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Ottawa says vaccine will be available in effort to contain deadly pig virus

In this photo made Oct. 16, 2013, pigs are seen on a farm in Okawville, Ill. THE CANADIAN PRESS/AP, Jeff Roberson

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In this photo made Oct. 16, 2013, pigs are seen on a farm in Okawville, Ill. THE CANADIAN PRESS/AP, Jeff Roberson

TORONTO - The Canadian Food Inspection Agency will issue permits allowing veterinarians to import a vaccine for a deadly pig virus that has been found on hog farms in Ontario.

Federal Agriculture Minister Gerry Ritz says the manufacturer's preliminary studies have shown that vaccinated pigs develop antibodies against the porcine epidemic diarrhea virus.

Ritz said Thursday the vaccine will be available for use in Canada under veterinary supervision in pigs as a precautionary measure against the virus.

The highly contagious virus — which has killed millions of piglets in the U.S. — continued to spread in Ontario Wednesday as officials confirmed a fourth case in the province.

Ontario Premier Kathleen Wynne discussed a cohesive national approach to battling the outbreak with her federal, provincial and territorial counterparts on Thursday.

And Wynne says she is committed to helping the Ontario pork industry increase compliance with enhanced biosecurity protocols, and national information sharing to mitigate the impact of PED.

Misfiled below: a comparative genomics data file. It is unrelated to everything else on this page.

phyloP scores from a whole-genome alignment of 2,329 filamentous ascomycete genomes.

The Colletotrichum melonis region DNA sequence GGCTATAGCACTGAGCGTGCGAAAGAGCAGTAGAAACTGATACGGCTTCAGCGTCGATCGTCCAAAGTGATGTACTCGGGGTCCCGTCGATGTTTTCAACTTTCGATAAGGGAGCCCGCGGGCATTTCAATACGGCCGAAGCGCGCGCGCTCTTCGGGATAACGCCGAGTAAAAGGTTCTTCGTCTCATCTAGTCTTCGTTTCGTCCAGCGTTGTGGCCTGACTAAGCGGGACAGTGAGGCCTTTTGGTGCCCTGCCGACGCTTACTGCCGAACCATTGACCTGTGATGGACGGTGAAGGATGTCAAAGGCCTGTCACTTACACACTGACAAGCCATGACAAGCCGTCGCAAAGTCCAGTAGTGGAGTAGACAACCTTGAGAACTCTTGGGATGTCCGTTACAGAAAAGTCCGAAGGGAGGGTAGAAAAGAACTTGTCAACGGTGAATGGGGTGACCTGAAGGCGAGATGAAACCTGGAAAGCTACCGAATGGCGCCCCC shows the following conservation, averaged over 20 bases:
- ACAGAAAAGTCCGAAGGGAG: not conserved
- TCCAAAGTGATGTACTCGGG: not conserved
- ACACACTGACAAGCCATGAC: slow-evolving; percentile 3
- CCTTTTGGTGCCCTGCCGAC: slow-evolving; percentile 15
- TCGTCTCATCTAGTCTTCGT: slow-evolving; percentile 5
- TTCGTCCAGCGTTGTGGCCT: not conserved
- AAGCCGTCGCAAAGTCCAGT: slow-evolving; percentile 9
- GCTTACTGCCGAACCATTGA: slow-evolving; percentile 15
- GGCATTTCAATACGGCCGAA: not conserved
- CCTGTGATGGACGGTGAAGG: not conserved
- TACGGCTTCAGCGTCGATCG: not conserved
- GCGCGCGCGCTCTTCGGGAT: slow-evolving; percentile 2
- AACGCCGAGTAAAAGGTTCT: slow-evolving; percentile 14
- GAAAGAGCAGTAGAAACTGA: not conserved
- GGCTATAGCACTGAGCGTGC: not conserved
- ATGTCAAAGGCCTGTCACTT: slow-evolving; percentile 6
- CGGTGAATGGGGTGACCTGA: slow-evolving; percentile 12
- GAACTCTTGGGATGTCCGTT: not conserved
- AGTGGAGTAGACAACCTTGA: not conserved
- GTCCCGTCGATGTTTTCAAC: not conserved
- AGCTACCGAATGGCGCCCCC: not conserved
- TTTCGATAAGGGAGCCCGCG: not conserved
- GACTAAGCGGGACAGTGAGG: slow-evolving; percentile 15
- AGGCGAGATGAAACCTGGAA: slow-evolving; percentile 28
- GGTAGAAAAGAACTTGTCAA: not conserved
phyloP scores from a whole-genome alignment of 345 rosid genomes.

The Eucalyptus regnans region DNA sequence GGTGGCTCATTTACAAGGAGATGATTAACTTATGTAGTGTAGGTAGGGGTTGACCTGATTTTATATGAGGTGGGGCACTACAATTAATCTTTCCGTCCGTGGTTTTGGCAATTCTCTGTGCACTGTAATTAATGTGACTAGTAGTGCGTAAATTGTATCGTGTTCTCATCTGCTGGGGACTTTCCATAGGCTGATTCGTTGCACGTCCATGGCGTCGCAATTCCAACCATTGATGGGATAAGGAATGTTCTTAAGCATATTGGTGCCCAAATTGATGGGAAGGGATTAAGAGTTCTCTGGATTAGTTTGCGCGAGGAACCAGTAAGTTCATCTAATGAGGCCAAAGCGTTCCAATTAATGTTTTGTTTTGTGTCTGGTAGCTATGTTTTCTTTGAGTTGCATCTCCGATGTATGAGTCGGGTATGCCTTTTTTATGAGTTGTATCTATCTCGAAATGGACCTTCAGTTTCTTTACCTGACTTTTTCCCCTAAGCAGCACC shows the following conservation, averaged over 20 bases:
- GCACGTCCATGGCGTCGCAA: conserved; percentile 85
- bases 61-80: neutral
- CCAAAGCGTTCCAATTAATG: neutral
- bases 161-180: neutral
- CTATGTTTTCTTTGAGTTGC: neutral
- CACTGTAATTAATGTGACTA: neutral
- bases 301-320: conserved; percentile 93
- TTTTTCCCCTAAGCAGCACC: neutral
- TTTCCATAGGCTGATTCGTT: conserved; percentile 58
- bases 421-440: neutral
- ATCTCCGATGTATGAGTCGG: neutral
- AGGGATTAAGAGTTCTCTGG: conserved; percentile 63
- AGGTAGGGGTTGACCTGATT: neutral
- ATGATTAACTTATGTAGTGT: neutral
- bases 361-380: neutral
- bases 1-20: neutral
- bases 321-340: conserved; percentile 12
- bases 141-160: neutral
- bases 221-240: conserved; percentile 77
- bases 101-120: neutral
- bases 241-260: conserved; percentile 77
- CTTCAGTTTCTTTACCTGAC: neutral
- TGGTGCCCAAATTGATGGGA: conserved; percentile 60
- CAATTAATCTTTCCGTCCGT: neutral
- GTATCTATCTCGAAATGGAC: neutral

"As the response progresses, we will continue to work at ongoing information sharing, close monitoring of the responsiveness of existing programming, and a high level of collaboration ... across the country," Wynne said.

Ritz said the Chief Veterinary Officer of Canada is working with provincial counterparts and industry stakeholders to ensure co-ordinated leadership on the response to the disease.

"Today's announcement is another step in the CFIA's continuous efforts to work with the provinces to prevent PED from spreading in Canada," Ritz said in a release.

Officials stress that there is no risk to human health or food safety.

A group representing Ontario hog farmers has said the virus is spread through contact with manure, which can cling to trucks, trailers, clothing and boots.

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